The DG Competition that handles the state aid issue in Brussels communicated to UOKiK formally on May 31, 2013 requesting the detailed information to determine if there was market distortion or overcompensation. This is especially relevant to the Green Certificate action by the Commission also still pending, since it asked for information about "levelized cost of production." The compatibility of the aid with the competition rules only arises with the DG Competition if there is actually state aid. From this formal communication and the UOKiK letter to the Ministry is seems clear that there was also likely oral communication with the Commission on the issue as well. and possibly other less formal correspondence. At any rate, UOKiK concluded that the Commission believed the certificates (both co-generation and Green) were state aid. [This should be no surprise, since a nearly identical Romanian system of Green Certificates was determined to be state aid in 2011). No surprise here since the new law in Poland assumes that Green Certificates are state aid in calculating the permitted intensity of aid for each project. Article 39.2, RES Act of April 2015. See blog post.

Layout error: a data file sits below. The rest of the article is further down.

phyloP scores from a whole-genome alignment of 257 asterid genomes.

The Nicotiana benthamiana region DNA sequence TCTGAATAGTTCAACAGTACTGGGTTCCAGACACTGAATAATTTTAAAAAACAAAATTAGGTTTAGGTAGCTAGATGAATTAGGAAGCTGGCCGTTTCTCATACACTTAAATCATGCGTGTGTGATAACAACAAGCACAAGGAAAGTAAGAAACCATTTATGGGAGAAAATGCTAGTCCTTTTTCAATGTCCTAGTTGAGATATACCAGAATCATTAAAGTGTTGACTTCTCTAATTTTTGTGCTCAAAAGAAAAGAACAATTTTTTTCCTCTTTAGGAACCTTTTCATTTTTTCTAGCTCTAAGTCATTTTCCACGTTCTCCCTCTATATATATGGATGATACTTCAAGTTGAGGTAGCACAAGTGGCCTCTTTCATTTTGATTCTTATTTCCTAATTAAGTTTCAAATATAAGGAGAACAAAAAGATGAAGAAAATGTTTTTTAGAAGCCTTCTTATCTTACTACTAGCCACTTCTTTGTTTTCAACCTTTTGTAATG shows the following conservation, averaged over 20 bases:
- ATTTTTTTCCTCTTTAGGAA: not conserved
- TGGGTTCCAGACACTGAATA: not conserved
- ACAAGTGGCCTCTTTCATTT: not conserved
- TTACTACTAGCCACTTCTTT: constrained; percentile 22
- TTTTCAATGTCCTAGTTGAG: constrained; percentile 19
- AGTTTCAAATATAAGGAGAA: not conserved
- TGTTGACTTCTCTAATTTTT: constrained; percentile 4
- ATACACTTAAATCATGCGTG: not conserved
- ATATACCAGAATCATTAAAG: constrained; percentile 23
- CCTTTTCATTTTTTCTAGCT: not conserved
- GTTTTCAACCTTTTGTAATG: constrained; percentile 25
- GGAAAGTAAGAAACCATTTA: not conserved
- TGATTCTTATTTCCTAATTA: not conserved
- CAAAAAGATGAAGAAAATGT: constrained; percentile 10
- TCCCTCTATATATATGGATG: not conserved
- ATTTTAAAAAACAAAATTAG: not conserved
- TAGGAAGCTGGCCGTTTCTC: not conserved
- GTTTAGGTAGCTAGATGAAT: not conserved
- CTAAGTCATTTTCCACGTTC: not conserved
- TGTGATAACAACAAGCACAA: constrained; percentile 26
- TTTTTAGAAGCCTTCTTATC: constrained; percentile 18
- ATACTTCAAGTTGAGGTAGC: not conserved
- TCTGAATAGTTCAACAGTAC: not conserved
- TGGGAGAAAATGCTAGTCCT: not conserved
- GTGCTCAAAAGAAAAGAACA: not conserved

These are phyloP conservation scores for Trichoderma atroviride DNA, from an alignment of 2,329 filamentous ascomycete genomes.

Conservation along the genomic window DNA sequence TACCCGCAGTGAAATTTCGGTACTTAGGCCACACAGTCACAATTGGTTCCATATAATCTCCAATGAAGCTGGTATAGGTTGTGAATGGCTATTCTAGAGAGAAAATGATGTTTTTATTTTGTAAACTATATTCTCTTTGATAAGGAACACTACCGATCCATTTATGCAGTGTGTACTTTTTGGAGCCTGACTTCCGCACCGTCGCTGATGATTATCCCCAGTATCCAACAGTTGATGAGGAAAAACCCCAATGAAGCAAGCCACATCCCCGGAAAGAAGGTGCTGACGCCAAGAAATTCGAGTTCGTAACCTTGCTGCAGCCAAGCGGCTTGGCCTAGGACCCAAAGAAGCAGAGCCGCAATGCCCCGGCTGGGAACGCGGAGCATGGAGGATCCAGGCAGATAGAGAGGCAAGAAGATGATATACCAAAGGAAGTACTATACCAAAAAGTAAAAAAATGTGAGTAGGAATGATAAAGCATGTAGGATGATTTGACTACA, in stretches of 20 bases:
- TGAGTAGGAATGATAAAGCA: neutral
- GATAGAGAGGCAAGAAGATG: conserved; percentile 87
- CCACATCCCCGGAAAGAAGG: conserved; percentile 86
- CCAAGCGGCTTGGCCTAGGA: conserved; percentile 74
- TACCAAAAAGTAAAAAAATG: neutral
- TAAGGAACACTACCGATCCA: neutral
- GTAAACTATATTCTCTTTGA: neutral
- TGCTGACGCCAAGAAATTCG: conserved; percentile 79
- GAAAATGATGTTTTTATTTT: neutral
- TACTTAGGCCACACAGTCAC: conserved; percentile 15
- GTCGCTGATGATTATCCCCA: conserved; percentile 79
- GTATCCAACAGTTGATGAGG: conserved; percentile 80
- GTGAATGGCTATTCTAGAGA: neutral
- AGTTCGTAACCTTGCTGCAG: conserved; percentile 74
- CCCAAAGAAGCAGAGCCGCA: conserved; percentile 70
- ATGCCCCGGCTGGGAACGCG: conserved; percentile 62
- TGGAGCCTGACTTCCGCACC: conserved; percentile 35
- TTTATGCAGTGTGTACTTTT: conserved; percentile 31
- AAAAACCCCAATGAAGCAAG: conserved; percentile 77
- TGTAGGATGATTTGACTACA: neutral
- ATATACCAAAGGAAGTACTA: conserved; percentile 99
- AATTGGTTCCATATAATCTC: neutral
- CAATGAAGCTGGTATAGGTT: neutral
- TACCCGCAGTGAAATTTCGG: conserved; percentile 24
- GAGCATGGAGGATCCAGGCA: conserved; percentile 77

“As stated in point 59, 1st subparagraph, of the environmental guidelines, Member States may compensate for the difference between the production cost of renewable energy and the market price of the form of power concerned. Thus, such compen-sation can relate only to the extra production costs for environmentally friendly electricity production as compared to the production costs for energy based on conventional energy sources.” cited in Commission Decision of 24 April 2007 on the State aid scheme implemented by Slovenia in the framework of its legislation on qualified energy producers — Case No C 7/2005, para. 85. In the case of certificate systems, the Commission has been consistent in requiring proportionality to actual or reasonably expected costs of production across different technologies. See C(2010)2211, State aid No N 65/2010 - United Kingdom Amendments to the Renewables Obligation Certificates (ROCs) scheme, March 30, 2010 (“…levelised costs matching the midpoint of the predicted revenues… will therefore prevent overcompensation in the aggregate of the different producers”). Romania used a levelized cost calculation to evenly apply the green certificates for different technologies, based upon production costs for each technology. C (2011) 4938, State aid SA. 33134 2011/N– RO, Green certificates for promoting electricity from renewable sources, July 13, 2011 p. 8-9. Various measures in addition to initially levelized costs were used to assure no over-compensation and resultant market distortion. It was critical to the Commission’s approval of the Romanian scheme that it provided a means to address over-compensation: “ In the light of the above mentioned considerations, including the commitment of the Romanian authorities to adapt the notified measure in time in order to avoid overcompensation, the Commission finds that the notified measure is in line with the condition of absence of overcompen-sation in the aggregate.” Supra at par.70, p. 16. (emphasis added). The approved system starts with adjusted compensation based on production costs and further allows for adjustment to avoid future over-compensation. In the case of feed-in tariffs, the same rule on levelization of support based on technologies’ actual cost has been applied. The Commission approved Austrian feed-in tariffs that considered individual technologies and were adjusted to avoid imbalance. C(2006) 2955, State aid NN 162/A/2003 and State aid N 317/A/2006 – Austria Support of electricity production from renewable sources under the Austrian Green Electricity Act (feed-in tariffs) (the Austrian law provided that “[p]rices shall be set in accordance with the various primary energy sources used, with due regard to technical and economic efficiency….Service life, investment cost,operating cost, adequate return on capital employed and the quantities of electricity produced per year shall be taken into account.”). The critical difference in the approved Austrian scheme and the Polish program is that the Austrian authorities have illustrated that “the support granted under the measure at stake will not exceed the extra production costs of the renewable energy sources supported by the measure.” Id. See also C(2007) 6875, State aid N 478/07 – The Netherlands, "Stimulating renewable energy, modification and prolongation of the MEP (N 707/02) and MEP stimulating CHP (N 543/05)," December 21, 2007 (“…the various options for sustainable energy were put into distinctive categories, with a different subsidy for each category. The classification was based on the extra operating costs of the various renewable energy options…”).